Tatah Costales is standing in front of the mirror with one of her store associates, trying to decide if the purple blouse she’d picked out for the shoot might be too long on her. “Can we try pinning it?” she asks, folding the hem to the length she wanted before laughing with a shrug. “You know what, just give me the scissors. I’ll cut it.”
The exchange isn’t something you’d usually hear inside a boutique—seriously, have you ever heard someone in a store offer to cut up something off the rack?—but that’s exactly why Tatah decided to put up her brand. A.T.E. by Tatah was created as an answer to frustrating shopping trips that involve finding a beautiful piece that doesn’t fit quite right. “I saw an unmet fashion need, and thought of a possible solution,” she shares. “I jumped into it, and the rest is history.”
A.T.E. stands for Alter to Enhance, which epitomizes the store’s main concept. “It’s neither a tailoring shop, nor a regular boutique. We are a combination of both,” she explains. “We make clothes—ready-to-wear that may be altered to a size smaller, shortened length, or tweaked to a style or preference.”
Preference is something of importance. “We didn’t use ‘alter to fit,’ because not everything that fits you, suits you,” Tatah says. The brand is also an acronym of her family’s first names—her only son AJ, herself Tatah, and her husband Edgar. More importantly, though, it also plays on the Filipino endearment for older sister, which gives the brand an almost intimate touch. “It connotes Filipino culture and respect, and the female gender, because we only do clothes for women,” she pauses, “for now.”
Of course, Tatah didn’t actually start up her career in fashion. She has a degree in hotel and restaurant management from the University of the Philippines-Cebu, and was an insurance agent for years. She’d gotten the idea to venture into clothing after selling to prospects in the textile and tailoring industries.
The drive to succeed was certainly there. In one night, she had learned the basics of dressmaking and looked to familial ties for marketing—she would make pieces for her mom Virginia, who would wear them when going out with friends and meet inquiries with the news that her daughter was going into the tailoring business.
From there, she took dress orders from family and friends, and eventually sent herself to the Fashion Institute of Technology in New York for a summer course on the business of fashion. To show how serious she was about her chosen path, she also took a course on styling in the University of the Arts in London. The opportunity also broadened up her horizons and gave her an in-depth look at Europe’s sophisticated style.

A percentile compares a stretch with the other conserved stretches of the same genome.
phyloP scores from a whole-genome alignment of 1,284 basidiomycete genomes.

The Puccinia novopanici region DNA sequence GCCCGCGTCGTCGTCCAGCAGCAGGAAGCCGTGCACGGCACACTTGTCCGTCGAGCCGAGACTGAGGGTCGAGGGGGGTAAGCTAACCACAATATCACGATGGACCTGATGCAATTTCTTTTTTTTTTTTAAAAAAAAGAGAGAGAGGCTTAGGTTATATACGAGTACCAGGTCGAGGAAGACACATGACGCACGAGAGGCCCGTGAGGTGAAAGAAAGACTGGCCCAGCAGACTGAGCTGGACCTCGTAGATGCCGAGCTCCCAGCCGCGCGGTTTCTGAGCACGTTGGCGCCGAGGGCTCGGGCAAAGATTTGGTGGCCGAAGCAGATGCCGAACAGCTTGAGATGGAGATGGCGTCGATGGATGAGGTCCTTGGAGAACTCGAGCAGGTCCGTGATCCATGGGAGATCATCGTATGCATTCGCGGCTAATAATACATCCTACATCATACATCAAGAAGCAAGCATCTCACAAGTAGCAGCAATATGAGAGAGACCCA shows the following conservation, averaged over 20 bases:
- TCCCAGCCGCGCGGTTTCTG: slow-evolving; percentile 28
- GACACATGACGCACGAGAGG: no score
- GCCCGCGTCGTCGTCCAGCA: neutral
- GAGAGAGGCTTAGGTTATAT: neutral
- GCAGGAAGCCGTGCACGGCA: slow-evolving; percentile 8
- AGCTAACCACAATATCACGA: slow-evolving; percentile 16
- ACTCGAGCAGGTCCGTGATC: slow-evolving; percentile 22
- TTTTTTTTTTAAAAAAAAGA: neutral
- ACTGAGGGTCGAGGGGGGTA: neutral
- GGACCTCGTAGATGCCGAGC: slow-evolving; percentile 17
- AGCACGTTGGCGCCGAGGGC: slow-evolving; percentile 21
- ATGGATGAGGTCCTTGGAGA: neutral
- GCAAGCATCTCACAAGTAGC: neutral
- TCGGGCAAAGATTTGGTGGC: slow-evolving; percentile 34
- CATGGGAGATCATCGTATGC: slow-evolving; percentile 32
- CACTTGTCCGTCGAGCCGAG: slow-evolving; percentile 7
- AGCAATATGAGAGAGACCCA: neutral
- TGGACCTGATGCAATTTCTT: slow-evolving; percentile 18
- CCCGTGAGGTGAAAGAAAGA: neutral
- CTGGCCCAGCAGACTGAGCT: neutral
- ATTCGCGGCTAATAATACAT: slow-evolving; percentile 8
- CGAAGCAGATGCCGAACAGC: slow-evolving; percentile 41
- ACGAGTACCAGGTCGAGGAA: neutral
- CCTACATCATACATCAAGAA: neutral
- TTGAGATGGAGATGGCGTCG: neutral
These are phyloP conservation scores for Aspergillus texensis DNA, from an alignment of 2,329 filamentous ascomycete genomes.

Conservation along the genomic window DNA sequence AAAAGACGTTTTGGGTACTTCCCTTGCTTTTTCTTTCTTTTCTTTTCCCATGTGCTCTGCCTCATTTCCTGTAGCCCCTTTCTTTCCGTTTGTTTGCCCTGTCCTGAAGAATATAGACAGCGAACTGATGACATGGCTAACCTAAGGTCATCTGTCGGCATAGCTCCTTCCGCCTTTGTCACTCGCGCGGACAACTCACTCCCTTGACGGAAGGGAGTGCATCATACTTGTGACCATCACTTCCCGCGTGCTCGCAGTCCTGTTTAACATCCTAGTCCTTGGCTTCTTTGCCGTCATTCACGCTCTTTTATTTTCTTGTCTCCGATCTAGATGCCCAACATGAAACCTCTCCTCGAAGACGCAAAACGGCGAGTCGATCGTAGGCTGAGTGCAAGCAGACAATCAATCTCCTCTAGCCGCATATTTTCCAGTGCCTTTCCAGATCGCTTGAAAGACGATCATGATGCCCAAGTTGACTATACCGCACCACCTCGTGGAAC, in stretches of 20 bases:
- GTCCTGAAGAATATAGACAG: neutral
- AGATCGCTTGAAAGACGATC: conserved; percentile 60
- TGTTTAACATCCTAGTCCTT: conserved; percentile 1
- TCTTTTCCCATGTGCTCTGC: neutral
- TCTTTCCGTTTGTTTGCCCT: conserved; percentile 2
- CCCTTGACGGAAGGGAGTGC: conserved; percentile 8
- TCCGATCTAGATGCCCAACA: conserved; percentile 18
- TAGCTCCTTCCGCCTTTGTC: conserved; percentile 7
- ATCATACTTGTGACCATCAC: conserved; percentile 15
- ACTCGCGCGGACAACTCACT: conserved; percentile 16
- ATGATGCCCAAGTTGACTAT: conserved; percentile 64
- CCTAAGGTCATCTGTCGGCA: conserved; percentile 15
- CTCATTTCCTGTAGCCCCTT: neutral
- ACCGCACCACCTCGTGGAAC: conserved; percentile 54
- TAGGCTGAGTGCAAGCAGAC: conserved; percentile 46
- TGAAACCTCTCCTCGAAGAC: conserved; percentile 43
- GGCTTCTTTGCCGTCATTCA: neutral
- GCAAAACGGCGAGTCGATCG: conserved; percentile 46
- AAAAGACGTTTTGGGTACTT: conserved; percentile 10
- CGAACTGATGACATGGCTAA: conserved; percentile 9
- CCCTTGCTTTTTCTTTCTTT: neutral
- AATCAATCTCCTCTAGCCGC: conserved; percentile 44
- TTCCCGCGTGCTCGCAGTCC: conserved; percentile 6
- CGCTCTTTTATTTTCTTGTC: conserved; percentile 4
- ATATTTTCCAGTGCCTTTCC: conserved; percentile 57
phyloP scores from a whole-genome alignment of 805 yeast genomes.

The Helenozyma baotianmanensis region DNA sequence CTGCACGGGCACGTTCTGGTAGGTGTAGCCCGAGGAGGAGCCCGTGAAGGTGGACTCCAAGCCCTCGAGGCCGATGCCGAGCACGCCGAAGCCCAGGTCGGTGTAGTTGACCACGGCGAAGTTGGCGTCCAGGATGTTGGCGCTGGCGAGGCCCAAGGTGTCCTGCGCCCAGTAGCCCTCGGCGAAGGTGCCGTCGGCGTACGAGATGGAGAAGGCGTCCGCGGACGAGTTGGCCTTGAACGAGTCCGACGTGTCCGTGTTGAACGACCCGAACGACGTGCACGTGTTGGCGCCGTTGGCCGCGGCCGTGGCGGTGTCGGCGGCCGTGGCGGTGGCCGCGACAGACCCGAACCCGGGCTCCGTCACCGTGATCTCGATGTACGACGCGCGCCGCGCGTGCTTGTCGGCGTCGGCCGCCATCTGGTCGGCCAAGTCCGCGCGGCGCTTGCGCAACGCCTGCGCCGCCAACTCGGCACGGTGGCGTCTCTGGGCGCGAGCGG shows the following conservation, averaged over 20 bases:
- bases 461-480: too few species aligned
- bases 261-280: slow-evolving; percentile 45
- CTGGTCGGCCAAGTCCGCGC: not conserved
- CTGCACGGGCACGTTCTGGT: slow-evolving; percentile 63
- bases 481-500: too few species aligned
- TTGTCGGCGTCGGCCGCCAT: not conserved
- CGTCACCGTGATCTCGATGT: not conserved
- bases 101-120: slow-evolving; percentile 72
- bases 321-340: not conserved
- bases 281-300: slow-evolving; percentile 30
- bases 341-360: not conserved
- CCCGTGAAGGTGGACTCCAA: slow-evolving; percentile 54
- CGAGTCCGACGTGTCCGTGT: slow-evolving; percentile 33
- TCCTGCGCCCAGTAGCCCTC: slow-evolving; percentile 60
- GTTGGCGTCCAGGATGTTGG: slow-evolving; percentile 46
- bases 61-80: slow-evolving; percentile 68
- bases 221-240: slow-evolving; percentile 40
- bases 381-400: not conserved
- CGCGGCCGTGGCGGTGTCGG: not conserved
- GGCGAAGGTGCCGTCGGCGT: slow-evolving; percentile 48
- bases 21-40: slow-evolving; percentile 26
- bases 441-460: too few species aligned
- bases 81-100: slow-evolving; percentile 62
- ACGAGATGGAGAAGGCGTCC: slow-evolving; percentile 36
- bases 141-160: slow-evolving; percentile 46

Her pursuits to learn definitely paid off—she soon opened a shop in Mabolo, followed by the one in Axis earlier this year. A.T.E. by Tatah has already gained a good number of fans for offering stylish silhouettes in the best possible fit. “Each A.T.E. piece gives an emotional connection with the customer,” she says, sharing that the best part of starting out her shop was the bright smiles of women coming from the fitting room.
Shopping at A.T.E. by Tatah is a completely different experience. Customers can look around the racks to find pieces that they like, and are encouraged to try them on. From there, an associate will discuss the different alterations they can do based on the preference and body type—Tatah understands that even just a slight shortening of sleeve length can do wonders for creating a better silhouette. After that, a team of sewers quickly work through the garment, which can be ready for pickup in as less as 15 minutes.
Cutting and styling is something that Tatah does almost inherently, and she admits that she doesn’t particularly enjoy sketching designs. “I work better when I have a dress in front of me, and a pair of scissors in my hand. I can just cut it up into the shape that I like,” she shares. She mostly goes with classic silhouettes for the rack, although if a classic piece doesn’t sell, she sits down and thinks about how to redo it to make it trendier, such as turning a plain shift dress into an asymmetrical top.
Considering the success she’s found with A.T.E., it’s easy to forget that Tatah is actually a late bloomer in the fashion industry, although that’s something she finds pride in. “I always remind myself that I can’t be reckless with the opportunity I’m given,” she says. “It’s not every day that one discovers a new skill at the age of 42.”